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Cholesterol in Kids: Keeping It Under Control

Cholesterol in Kids: Keeping It Under Control

High cholesterol is a health problem we often associate with adults, but it can affect children too. When it does, it can put a child at risk later in life. For example, high cholesterol plays a role in the fatty plaque buildup that causes arteries to harden. This condition, known as atherosclerosis, can start in childhood and lead to coronary artery disease in adulthood.

Should My Child Be Screened?

If your child isn't overweight, eats a healthy diet, is physically active and doesn't have a family history of high cholesterol or heart disease, he may not need cholesterol screening. But if high cholesterol levels run in your family or if you're not sure, ask your doctor whether your child should be screened.

Health experts often talk about two types of cholesterol: "good" cholesterol (HDL) and "bad" cholesterol (LDL). LDL cholesterol is the main culprit in heart problems, so it's important to keep these levels low.

Here are cholesterol level guidelines from the American Heart Association and the National Cholesterol Education Program:

LDL cholesterol levels in children and teens 2 to 19 years old

Acceptable — Less than 110 mg/dL (milligrams per deciliter)
Borderline — 110 to129 mg/dL
High — 130 mg/dL or greater

Total cholesterol levels (HDL + LDL) in children and teens 2 to 19 years Old

Acceptable — less than 170 mg/dL
Borderline — 170 to 199 mg/dL
High— 200 mg/dL or greater

Cholesterol Medication

Children older than eight years old who have very high LDL cholesterol levels (usually 190 mg/dL or greater) may be given medicines called statins. A doctor may prescribe statins to your child if she has been diagnosed with familial hypercholesterolemia (an inherited condition in which a person is born with high levels of LDL cholesterol) and if diet and exercise have not lowered the cholesterol levels enough.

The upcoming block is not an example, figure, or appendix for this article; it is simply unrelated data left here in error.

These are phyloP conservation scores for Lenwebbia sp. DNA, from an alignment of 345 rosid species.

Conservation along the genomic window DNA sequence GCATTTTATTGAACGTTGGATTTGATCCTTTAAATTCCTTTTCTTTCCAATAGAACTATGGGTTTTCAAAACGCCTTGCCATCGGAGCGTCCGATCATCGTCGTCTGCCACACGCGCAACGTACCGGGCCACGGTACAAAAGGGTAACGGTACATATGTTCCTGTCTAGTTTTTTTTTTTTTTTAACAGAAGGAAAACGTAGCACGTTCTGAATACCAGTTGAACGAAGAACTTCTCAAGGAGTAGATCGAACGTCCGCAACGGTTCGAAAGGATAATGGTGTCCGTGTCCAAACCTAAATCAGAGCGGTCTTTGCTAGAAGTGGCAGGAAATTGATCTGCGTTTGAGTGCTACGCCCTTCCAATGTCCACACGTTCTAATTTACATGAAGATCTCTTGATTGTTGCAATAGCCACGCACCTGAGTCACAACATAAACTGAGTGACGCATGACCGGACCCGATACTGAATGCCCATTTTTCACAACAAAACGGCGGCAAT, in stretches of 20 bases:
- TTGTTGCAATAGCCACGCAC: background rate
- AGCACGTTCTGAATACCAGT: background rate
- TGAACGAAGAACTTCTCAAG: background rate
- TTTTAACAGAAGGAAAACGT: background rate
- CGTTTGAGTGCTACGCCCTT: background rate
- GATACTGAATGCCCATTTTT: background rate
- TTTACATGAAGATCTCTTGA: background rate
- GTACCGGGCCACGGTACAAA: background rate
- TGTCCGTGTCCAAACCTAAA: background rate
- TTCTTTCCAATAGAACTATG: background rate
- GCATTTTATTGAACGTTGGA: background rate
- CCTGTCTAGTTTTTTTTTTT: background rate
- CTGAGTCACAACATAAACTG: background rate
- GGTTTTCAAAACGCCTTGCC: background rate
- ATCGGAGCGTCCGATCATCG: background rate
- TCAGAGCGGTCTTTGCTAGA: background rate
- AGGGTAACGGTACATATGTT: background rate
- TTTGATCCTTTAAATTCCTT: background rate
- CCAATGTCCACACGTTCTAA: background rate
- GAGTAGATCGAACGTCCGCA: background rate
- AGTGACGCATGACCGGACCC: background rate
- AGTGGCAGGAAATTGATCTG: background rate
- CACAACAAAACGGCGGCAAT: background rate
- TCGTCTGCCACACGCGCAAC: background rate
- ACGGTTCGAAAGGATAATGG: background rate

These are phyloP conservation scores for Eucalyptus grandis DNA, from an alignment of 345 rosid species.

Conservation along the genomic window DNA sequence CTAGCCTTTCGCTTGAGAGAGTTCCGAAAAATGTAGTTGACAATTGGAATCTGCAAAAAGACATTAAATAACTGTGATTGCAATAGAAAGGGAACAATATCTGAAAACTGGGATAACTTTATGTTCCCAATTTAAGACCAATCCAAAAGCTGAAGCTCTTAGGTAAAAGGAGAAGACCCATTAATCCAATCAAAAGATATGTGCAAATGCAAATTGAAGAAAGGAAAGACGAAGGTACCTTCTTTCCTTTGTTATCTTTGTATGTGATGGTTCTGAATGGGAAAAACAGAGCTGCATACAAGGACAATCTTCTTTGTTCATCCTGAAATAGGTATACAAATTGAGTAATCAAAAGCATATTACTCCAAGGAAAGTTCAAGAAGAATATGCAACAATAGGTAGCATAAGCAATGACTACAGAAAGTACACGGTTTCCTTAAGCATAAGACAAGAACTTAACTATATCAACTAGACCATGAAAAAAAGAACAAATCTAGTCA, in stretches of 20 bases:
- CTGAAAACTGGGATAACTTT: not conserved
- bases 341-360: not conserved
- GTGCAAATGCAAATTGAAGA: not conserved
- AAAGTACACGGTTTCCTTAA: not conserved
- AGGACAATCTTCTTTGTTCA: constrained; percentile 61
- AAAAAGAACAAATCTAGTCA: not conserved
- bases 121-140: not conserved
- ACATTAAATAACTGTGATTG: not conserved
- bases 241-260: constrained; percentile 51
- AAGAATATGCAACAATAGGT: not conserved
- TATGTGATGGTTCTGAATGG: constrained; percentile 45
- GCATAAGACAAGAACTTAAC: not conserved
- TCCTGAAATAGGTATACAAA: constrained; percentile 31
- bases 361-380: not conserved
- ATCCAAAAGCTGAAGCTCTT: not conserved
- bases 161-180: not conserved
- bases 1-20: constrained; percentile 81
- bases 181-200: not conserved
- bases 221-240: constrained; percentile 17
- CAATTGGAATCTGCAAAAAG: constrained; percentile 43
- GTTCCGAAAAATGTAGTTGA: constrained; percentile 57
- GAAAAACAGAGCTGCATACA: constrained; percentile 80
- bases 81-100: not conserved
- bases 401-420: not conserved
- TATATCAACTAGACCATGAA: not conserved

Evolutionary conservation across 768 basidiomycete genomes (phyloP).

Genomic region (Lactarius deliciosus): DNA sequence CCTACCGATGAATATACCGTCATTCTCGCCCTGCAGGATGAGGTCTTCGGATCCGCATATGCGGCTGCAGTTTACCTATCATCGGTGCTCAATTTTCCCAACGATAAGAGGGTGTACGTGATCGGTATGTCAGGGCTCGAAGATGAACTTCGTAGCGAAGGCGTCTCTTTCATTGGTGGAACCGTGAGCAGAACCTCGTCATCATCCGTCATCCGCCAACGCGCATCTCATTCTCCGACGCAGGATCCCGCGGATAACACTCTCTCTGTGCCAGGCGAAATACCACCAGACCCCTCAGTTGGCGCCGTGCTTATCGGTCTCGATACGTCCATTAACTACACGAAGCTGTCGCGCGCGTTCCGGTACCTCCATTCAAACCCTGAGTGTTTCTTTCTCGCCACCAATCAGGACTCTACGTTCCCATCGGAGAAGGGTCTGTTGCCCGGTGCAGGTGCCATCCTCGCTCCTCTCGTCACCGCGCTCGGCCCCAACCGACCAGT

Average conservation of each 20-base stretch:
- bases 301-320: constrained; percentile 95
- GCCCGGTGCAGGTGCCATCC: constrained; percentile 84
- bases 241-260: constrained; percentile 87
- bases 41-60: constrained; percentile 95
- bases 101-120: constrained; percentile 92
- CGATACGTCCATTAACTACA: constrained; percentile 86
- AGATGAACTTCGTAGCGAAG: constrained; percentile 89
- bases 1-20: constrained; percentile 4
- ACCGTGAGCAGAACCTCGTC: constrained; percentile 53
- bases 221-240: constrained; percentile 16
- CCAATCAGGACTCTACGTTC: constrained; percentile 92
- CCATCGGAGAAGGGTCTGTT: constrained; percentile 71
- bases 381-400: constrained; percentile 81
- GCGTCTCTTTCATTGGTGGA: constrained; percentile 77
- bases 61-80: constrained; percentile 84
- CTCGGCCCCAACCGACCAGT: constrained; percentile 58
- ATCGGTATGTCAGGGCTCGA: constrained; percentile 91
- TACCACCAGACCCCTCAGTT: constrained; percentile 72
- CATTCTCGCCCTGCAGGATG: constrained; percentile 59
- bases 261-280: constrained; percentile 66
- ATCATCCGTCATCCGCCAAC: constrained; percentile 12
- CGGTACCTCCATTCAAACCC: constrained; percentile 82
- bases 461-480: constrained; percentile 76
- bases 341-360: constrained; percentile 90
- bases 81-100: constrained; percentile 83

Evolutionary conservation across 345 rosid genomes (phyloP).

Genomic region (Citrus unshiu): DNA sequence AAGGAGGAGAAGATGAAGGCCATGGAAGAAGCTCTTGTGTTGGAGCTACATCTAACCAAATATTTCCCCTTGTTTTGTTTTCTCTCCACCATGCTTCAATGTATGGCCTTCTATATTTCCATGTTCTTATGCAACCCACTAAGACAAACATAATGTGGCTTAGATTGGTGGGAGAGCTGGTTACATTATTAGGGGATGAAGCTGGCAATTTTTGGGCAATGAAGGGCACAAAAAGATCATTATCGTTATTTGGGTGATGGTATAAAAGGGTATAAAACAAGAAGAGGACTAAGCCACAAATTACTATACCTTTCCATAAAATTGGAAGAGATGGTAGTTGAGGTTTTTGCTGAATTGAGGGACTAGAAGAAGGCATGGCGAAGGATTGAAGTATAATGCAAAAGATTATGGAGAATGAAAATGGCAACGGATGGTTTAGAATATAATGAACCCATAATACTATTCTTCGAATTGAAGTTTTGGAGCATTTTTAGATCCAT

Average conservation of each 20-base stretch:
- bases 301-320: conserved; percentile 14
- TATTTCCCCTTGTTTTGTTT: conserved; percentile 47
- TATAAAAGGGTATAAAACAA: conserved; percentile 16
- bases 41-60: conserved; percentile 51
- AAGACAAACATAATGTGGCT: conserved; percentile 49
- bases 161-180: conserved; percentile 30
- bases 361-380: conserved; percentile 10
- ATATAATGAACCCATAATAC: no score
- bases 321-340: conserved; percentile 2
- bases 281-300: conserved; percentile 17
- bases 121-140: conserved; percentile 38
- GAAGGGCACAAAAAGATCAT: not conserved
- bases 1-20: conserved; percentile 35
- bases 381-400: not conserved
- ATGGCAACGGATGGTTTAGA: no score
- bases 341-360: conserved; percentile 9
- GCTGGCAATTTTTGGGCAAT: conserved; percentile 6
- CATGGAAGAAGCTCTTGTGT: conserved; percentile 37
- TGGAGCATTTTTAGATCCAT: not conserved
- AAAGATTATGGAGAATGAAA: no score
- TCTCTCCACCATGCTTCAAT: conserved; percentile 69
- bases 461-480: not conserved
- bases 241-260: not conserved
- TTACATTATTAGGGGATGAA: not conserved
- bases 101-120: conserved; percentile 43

Lifestyle Tips

Regardless of your child's cholesterol levels, proper diet and exercise are needed to keep cholesterol levels under control as well as to maintain overall health. Here are some ways to incorporate a nutritious diet and physical activity into your child's life:

Eat plenty of fruits, vegetables, and whole grains. Children two years old and older should eat at least five servings of fruits and vegetables daily.

Choose lean meats. Lean cuts of meat include round, sirloin, tenderloin, and chuck. For poultry, the leanest choice is skinless, white breast meat. Be sure to include fish, beans (such as peas, dried beans, and lentils), and tofu in meals as healthy alternatives to meat. In addition:

  • Limit foods that are high in cholesterol.
  • Limit foods that are high in saturated or trans fat.
  • Consume nonfat or low-fat milk and dairy products.
  • When cooking, don't use solid fats. Instead, use vegetable oil. When buttering bread or corn-on-the-cob, use soft margarine.
  • Avoid foods and drinks that contain lots of sugar.
  • Muffins, donuts, and cupcakes may not be the best snack option for your child. Opt for healthy snacks such as fresh fruit, vegetables with low-fat dip, popcorn and low-fat yogurt.
  • Make time for play! Children should get plenty of exercise, as this helps boost HDL cholesterol levels. For children two years old and older, aim for at least an hour of physical activity a day.

Children look to adults as lifestyle examples. Therefore, your entire family should be involved in eating right and exercising. This will ensure that both you and your children can lead healthy lives together.

This content was created using EBSCO’s Health Library. Edits to original content made by Sears.

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